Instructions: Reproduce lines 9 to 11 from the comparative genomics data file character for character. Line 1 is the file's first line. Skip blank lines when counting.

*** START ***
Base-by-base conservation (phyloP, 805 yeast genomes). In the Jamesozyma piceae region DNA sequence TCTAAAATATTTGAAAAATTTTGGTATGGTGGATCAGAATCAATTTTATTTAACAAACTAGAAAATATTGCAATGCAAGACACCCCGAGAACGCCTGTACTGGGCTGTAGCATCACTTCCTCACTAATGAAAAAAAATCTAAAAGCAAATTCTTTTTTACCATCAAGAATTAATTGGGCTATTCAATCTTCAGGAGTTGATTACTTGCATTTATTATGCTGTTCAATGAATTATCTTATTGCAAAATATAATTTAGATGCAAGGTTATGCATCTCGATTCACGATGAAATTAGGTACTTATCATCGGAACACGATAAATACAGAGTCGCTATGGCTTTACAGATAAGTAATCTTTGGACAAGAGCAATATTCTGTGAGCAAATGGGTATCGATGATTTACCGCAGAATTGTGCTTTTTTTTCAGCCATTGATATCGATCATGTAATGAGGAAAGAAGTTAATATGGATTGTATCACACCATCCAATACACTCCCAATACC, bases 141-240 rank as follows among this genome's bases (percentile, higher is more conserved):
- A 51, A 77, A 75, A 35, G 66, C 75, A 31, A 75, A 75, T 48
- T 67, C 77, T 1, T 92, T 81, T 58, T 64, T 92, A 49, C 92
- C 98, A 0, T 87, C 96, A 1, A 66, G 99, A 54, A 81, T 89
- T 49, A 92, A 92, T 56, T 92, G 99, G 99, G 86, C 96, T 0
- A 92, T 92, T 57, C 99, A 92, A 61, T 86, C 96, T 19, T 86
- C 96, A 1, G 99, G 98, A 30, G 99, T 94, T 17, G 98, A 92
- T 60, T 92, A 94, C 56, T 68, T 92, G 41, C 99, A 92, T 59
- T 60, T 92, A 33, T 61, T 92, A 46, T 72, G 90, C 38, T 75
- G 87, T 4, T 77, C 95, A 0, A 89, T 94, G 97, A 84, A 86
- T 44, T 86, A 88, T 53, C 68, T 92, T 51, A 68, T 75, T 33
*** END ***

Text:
- T 60, T 92, A 33, T 61, T 92, A 46, T 72, G 90, C 38, T 75
- G 87, T 4, T 77, C 95, A 0, A 89, T 94, G 97, A 84, A 86
- T 44, T 86, A 88, T 53, C 68, T 92, T 51, A 68, T 75, T 33